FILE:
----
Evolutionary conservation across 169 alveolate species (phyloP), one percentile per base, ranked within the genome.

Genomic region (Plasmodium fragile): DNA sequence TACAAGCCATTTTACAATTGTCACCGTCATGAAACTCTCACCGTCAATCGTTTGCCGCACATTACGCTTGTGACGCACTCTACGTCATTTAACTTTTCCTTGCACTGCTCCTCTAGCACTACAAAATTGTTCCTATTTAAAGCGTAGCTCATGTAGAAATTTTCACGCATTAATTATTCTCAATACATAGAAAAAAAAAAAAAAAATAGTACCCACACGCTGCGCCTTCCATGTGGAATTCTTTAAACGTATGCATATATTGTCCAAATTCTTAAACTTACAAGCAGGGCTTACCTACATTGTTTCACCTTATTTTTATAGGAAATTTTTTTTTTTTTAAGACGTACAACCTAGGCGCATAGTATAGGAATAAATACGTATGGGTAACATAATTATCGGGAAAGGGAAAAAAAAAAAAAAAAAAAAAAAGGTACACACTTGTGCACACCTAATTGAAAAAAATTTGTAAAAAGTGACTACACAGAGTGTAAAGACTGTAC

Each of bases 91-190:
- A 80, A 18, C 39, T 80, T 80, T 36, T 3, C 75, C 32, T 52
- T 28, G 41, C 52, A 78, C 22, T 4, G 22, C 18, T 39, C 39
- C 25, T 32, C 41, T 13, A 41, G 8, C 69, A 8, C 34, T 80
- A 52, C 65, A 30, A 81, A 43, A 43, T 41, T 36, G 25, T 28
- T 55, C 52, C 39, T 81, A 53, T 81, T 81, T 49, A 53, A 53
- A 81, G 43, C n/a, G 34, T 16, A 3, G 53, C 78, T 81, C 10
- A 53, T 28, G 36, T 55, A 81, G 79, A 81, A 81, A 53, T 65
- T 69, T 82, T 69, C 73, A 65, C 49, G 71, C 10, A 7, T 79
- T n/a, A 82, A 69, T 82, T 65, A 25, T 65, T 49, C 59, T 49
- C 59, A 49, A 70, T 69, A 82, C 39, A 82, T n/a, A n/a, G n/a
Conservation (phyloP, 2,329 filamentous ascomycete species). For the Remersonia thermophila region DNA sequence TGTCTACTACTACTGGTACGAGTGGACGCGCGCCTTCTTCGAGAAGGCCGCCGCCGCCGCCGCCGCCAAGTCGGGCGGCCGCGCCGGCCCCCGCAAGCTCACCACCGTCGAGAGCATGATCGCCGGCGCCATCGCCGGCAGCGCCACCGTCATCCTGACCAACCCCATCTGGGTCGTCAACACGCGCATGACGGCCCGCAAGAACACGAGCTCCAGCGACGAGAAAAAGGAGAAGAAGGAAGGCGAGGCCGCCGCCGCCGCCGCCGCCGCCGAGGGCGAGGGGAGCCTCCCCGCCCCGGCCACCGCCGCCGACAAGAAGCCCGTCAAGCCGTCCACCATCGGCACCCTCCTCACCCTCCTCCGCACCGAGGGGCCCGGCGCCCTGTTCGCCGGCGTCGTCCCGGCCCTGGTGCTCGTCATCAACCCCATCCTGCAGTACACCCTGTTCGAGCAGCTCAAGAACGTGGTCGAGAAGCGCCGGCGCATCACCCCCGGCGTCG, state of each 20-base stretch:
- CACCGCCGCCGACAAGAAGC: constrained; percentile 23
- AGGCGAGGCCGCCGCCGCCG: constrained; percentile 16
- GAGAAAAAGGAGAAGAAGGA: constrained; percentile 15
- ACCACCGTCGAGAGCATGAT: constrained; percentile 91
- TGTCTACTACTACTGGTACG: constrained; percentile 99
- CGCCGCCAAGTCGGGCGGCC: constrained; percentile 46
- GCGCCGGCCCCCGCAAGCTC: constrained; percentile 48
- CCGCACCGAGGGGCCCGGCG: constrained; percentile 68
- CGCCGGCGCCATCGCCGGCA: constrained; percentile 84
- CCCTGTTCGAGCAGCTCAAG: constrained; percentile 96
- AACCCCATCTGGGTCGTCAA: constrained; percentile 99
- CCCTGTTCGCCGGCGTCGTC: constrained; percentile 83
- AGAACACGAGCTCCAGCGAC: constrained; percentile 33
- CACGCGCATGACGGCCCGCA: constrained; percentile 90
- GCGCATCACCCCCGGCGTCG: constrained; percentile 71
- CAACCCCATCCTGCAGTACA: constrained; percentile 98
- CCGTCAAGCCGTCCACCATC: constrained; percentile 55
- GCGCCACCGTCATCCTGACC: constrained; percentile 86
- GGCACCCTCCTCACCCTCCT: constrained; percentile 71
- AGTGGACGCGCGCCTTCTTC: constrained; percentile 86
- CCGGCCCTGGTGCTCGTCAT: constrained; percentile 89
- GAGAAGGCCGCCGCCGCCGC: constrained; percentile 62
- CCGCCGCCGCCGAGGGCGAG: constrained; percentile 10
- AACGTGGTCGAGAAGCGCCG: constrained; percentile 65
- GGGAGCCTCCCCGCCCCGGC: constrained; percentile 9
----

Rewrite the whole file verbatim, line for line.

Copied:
Evolutionary conservation across 169 alveolate species (phyloP), one percentile per base, ranked within the genome.

Genomic region (Plasmodium fragile): DNA sequence TACAAGCCATTTTACAATTGTCACCGTCATGAAACTCTCACCGTCAATCGTTTGCCGCACATTACGCTTGTGACGCACTCTACGTCATTTAACTTTTCCTTGCACTGCTCCTCTAGCACTACAAAATTGTTCCTATTTAAAGCGTAGCTCATGTAGAAATTTTCACGCATTAATTATTCTCAATACATAGAAAAAAAAAAAAAAAATAGTACCCACACGCTGCGCCTTCCATGTGGAATTCTTTAAACGTATGCATATATTGTCCAAATTCTTAAACTTACAAGCAGGGCTTACCTACATTGTTTCACCTTATTTTTATAGGAAATTTTTTTTTTTTTAAGACGTACAACCTAGGCGCATAGTATAGGAATAAATACGTATGGGTAACATAATTATCGGGAAAGGGAAAAAAAAAAAAAAAAAAAAAAAGGTACACACTTGTGCACACCTAATTGAAAAAAATTTGTAAAAAGTGACTACACAGAGTGTAAAGACTGTAC

Each of bases 91-190:
- A 80, A 18, C 39, T 80, T 80, T 36, T 3, C 75, C 32, T 52
- T 28, G 41, C 52, A 78, C 22, T 4, G 22, C 18, T 39, C 39
- C 25, T 32, C 41, T 13, A 41, G 8, C 69, A 8, C 34, T 80
- A 52, C 65, A 30, A 81, A 43, A 43, T 41, T 36, G 25, T 28
- T 55, C 52, C 39, T 81, A 53, T 81, T 81, T 49, A 53, A 53
- A 81, G 43, C n/a, G 34, T 16, A 3, G 53, C 78, T 81, C 10
- A 53, T 28, G 36, T 55, A 81, G 79, A 81, A 81, A 53, T 65
- T 69, T 82, T 69, C 73, A 65, C 49, G 71, C 10, A 7, T 79
- T n/a, A 82, A 69, T 82, T 65, A 25, T 65, T 49, C 59, T 49
- C 59, A 49, A 70, T 69, A 82, C 39, A 82, T n/a, A n/a, G n/a
Conservation (phyloP, 2,329 filamentous ascomycete species). For the Remersonia thermophila region DNA sequence TGTCTACTACTACTGGTACGAGTGGACGCGCGCCTTCTTCGAGAAGGCCGCCGCCGCCGCCGCCGCCAAGTCGGGCGGCCGCGCCGGCCCCCGCAAGCTCACCACCGTCGAGAGCATGATCGCCGGCGCCATCGCCGGCAGCGCCACCGTCATCCTGACCAACCCCATCTGGGTCGTCAACACGCGCATGACGGCCCGCAAGAACACGAGCTCCAGCGACGAGAAAAAGGAGAAGAAGGAAGGCGAGGCCGCCGCCGCCGCCGCCGCCGCCGAGGGCGAGGGGAGCCTCCCCGCCCCGGCCACCGCCGCCGACAAGAAGCCCGTCAAGCCGTCCACCATCGGCACCCTCCTCACCCTCCTCCGCACCGAGGGGCCCGGCGCCCTGTTCGCCGGCGTCGTCCCGGCCCTGGTGCTCGTCATCAACCCCATCCTGCAGTACACCCTGTTCGAGCAGCTCAAGAACGTGGTCGAGAAGCGCCGGCGCATCACCCCCGGCGTCG, state of each 20-base stretch:
- CACCGCCGCCGACAAGAAGC: constrained; percentile 23
- AGGCGAGGCCGCCGCCGCCG: constrained; percentile 16
- GAGAAAAAGGAGAAGAAGGA: constrained; percentile 15
- ACCACCGTCGAGAGCATGAT: constrained; percentile 91
- TGTCTACTACTACTGGTACG: constrained; percentile 99
- CGCCGCCAAGTCGGGCGGCC: constrained; percentile 46
- GCGCCGGCCCCCGCAAGCTC: constrained; percentile 48
- CCGCACCGAGGGGCCCGGCG: constrained; percentile 68
- CGCCGGCGCCATCGCCGGCA: constrained; percentile 84
- CCCTGTTCGAGCAGCTCAAG: constrained; percentile 96
- AACCCCATCTGGGTCGTCAA: constrained; percentile 99
- CCCTGTTCGCCGGCGTCGTC: constrained; percentile 83
- AGAACACGAGCTCCAGCGAC: constrained; percentile 33
- CACGCGCATGACGGCCCGCA: constrained; percentile 90
- GCGCATCACCCCCGGCGTCG: constrained; percentile 71
- CAACCCCATCCTGCAGTACA: constrained; percentile 98
- CCGTCAAGCCGTCCACCATC: constrained; percentile 55
- GCGCCACCGTCATCCTGACC: constrained; percentile 86
- GGCACCCTCCTCACCCTCCT: constrained; percentile 71
- AGTGGACGCGCGCCTTCTTC: constrained; percentile 86
- CCGGCCCTGGTGCTCGTCAT: constrained; percentile 89
- GAGAAGGCCGCCGCCGCCGC: constrained; percentile 62
- CCGCCGCCGCCGAGGGCGAG: constrained; percentile 10
- AACGTGGTCGAGAAGCGCCG: constrained; percentile 65
- GGGAGCCTCCCCGCCCCGGC: constrained; percentile 9